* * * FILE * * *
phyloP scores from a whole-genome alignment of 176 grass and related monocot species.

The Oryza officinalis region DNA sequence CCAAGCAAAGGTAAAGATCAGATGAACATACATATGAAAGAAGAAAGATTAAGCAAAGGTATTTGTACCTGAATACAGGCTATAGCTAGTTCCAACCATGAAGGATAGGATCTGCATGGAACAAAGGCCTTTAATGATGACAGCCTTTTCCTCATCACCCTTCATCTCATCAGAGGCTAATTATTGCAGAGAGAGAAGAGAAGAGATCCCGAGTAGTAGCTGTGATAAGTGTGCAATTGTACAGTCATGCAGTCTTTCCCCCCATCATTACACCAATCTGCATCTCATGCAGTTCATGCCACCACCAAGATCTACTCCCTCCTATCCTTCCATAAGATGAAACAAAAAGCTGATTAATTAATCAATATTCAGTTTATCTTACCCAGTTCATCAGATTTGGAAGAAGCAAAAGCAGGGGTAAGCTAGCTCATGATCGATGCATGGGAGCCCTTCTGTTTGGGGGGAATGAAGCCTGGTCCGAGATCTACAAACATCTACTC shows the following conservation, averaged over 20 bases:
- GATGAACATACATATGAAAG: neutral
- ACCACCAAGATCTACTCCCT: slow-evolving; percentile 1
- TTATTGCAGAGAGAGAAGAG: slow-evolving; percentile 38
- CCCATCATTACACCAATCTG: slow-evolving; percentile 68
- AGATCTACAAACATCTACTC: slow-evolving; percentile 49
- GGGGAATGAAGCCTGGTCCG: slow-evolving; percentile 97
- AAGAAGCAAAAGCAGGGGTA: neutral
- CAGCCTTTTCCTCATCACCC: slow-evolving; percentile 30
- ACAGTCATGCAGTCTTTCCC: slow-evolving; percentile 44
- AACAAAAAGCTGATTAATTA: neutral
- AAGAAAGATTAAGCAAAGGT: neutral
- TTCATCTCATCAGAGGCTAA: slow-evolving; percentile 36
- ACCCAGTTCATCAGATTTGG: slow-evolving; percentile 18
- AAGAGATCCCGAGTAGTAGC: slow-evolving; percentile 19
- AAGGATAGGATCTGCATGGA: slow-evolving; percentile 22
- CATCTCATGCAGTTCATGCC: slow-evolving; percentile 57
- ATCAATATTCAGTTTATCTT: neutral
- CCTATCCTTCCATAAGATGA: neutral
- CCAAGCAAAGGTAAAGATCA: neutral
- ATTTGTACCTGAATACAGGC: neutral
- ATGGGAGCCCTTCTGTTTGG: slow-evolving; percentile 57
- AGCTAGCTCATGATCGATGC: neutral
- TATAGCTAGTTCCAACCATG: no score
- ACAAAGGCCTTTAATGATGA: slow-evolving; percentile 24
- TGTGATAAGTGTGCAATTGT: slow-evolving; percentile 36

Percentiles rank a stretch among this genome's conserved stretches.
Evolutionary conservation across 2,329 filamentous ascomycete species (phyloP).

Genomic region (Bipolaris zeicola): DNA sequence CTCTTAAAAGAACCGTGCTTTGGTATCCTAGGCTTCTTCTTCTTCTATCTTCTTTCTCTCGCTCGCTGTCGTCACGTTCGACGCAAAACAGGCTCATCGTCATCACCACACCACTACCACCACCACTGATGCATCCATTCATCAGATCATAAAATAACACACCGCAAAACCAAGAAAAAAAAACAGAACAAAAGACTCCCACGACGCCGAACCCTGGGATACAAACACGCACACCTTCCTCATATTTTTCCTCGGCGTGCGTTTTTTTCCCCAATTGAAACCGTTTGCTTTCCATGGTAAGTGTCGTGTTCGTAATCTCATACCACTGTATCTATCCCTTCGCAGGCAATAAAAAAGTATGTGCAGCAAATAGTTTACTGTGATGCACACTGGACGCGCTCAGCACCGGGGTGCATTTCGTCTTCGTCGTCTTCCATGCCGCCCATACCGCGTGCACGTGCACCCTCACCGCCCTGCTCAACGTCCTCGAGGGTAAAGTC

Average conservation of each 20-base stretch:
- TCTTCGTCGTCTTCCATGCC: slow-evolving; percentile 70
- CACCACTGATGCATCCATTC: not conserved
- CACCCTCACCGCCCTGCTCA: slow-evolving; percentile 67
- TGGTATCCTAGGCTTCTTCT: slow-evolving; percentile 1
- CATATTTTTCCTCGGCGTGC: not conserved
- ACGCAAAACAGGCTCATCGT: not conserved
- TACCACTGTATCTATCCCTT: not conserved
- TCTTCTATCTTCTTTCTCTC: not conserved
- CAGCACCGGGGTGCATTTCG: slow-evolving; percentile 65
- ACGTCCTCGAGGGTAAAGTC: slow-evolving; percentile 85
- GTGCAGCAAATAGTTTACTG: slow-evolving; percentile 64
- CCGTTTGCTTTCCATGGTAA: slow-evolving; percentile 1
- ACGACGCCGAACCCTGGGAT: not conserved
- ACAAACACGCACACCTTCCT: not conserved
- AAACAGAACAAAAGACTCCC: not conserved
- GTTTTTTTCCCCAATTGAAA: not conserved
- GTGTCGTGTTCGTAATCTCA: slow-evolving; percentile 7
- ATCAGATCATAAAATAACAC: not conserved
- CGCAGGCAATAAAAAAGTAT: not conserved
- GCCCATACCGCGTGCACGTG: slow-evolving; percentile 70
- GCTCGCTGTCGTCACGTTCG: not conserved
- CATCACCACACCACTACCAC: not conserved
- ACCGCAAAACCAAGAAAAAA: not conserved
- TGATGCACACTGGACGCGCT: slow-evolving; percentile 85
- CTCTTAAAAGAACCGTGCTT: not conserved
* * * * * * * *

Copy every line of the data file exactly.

phyloP scores from a whole-genome alignment of 176 grass and related monocot species.

The Oryza officinalis region DNA sequence CCAAGCAAAGGTAAAGATCAGATGAACATACATATGAAAGAAGAAAGATTAAGCAAAGGTATTTGTACCTGAATACAGGCTATAGCTAGTTCCAACCATGAAGGATAGGATCTGCATGGAACAAAGGCCTTTAATGATGACAGCCTTTTCCTCATCACCCTTCATCTCATCAGAGGCTAATTATTGCAGAGAGAGAAGAGAAGAGATCCCGAGTAGTAGCTGTGATAAGTGTGCAATTGTACAGTCATGCAGTCTTTCCCCCCATCATTACACCAATCTGCATCTCATGCAGTTCATGCCACCACCAAGATCTACTCCCTCCTATCCTTCCATAAGATGAAACAAAAAGCTGATTAATTAATCAATATTCAGTTTATCTTACCCAGTTCATCAGATTTGGAAGAAGCAAAAGCAGGGGTAAGCTAGCTCATGATCGATGCATGGGAGCCCTTCTGTTTGGGGGGAATGAAGCCTGGTCCGAGATCTACAAACATCTACTC shows the following conservation, averaged over 20 bases:
- GATGAACATACATATGAAAG: neutral
- ACCACCAAGATCTACTCCCT: slow-evolving; percentile 1
- TTATTGCAGAGAGAGAAGAG: slow-evolving; percentile 38
- CCCATCATTACACCAATCTG: slow-evolving; percentile 68
- AGATCTACAAACATCTACTC: slow-evolving; percentile 49
- GGGGAATGAAGCCTGGTCCG: slow-evolving; percentile 97
- AAGAAGCAAAAGCAGGGGTA: neutral
- CAGCCTTTTCCTCATCACCC: slow-evolving; percentile 30
- ACAGTCATGCAGTCTTTCCC: slow-evolving; percentile 44
- AACAAAAAGCTGATTAATTA: neutral
- AAGAAAGATTAAGCAAAGGT: neutral
- TTCATCTCATCAGAGGCTAA: slow-evolving; percentile 36
- ACCCAGTTCATCAGATTTGG: slow-evolving; percentile 18
- AAGAGATCCCGAGTAGTAGC: slow-evolving; percentile 19
- AAGGATAGGATCTGCATGGA: slow-evolving; percentile 22
- CATCTCATGCAGTTCATGCC: slow-evolving; percentile 57
- ATCAATATTCAGTTTATCTT: neutral
- CCTATCCTTCCATAAGATGA: neutral
- CCAAGCAAAGGTAAAGATCA: neutral
- ATTTGTACCTGAATACAGGC: neutral
- ATGGGAGCCCTTCTGTTTGG: slow-evolving; percentile 57
- AGCTAGCTCATGATCGATGC: neutral
- TATAGCTAGTTCCAACCATG: no score
- ACAAAGGCCTTTAATGATGA: slow-evolving; percentile 24
- TGTGATAAGTGTGCAATTGT: slow-evolving; percentile 36

Percentiles rank a stretch among this genome's conserved stretches.
Evolutionary conservation across 2,329 filamentous ascomycete species (phyloP).

Genomic region (Bipolaris zeicola): DNA sequence CTCTTAAAAGAACCGTGCTTTGGTATCCTAGGCTTCTTCTTCTTCTATCTTCTTTCTCTCGCTCGCTGTCGTCACGTTCGACGCAAAACAGGCTCATCGTCATCACCACACCACTACCACCACCACTGATGCATCCATTCATCAGATCATAAAATAACACACCGCAAAACCAAGAAAAAAAAACAGAACAAAAGACTCCCACGACGCCGAACCCTGGGATACAAACACGCACACCTTCCTCATATTTTTCCTCGGCGTGCGTTTTTTTCCCCAATTGAAACCGTTTGCTTTCCATGGTAAGTGTCGTGTTCGTAATCTCATACCACTGTATCTATCCCTTCGCAGGCAATAAAAAAGTATGTGCAGCAAATAGTTTACTGTGATGCACACTGGACGCGCTCAGCACCGGGGTGCATTTCGTCTTCGTCGTCTTCCATGCCGCCCATACCGCGTGCACGTGCACCCTCACCGCCCTGCTCAACGTCCTCGAGGGTAAAGTC

Average conservation of each 20-base stretch:
- TCTTCGTCGTCTTCCATGCC: slow-evolving; percentile 70
- CACCACTGATGCATCCATTC: not conserved
- CACCCTCACCGCCCTGCTCA: slow-evolving; percentile 67
- TGGTATCCTAGGCTTCTTCT: slow-evolving; percentile 1
- CATATTTTTCCTCGGCGTGC: not conserved
- ACGCAAAACAGGCTCATCGT: not conserved
- TACCACTGTATCTATCCCTT: not conserved
- TCTTCTATCTTCTTTCTCTC: not conserved
- CAGCACCGGGGTGCATTTCG: slow-evolving; percentile 65
- ACGTCCTCGAGGGTAAAGTC: slow-evolving; percentile 85
- GTGCAGCAAATAGTTTACTG: slow-evolving; percentile 64
- CCGTTTGCTTTCCATGGTAA: slow-evolving; percentile 1
- ACGACGCCGAACCCTGGGAT: not conserved
- ACAAACACGCACACCTTCCT: not conserved
- AAACAGAACAAAAGACTCCC: not conserved
- GTTTTTTTCCCCAATTGAAA: not conserved
- GTGTCGTGTTCGTAATCTCA: slow-evolving; percentile 7
- ATCAGATCATAAAATAACAC: not conserved
- CGCAGGCAATAAAAAAGTAT: not conserved
- GCCCATACCGCGTGCACGTG: slow-evolving; percentile 70
- GCTCGCTGTCGTCACGTTCG: not conserved
- CATCACCACACCACTACCAC: not conserved
- ACCGCAAAACCAAGAAAAAA: not conserved
- TGATGCACACTGGACGCGCT: slow-evolving; percentile 85
- CTCTTAAAAGAACCGTGCTT: not conserved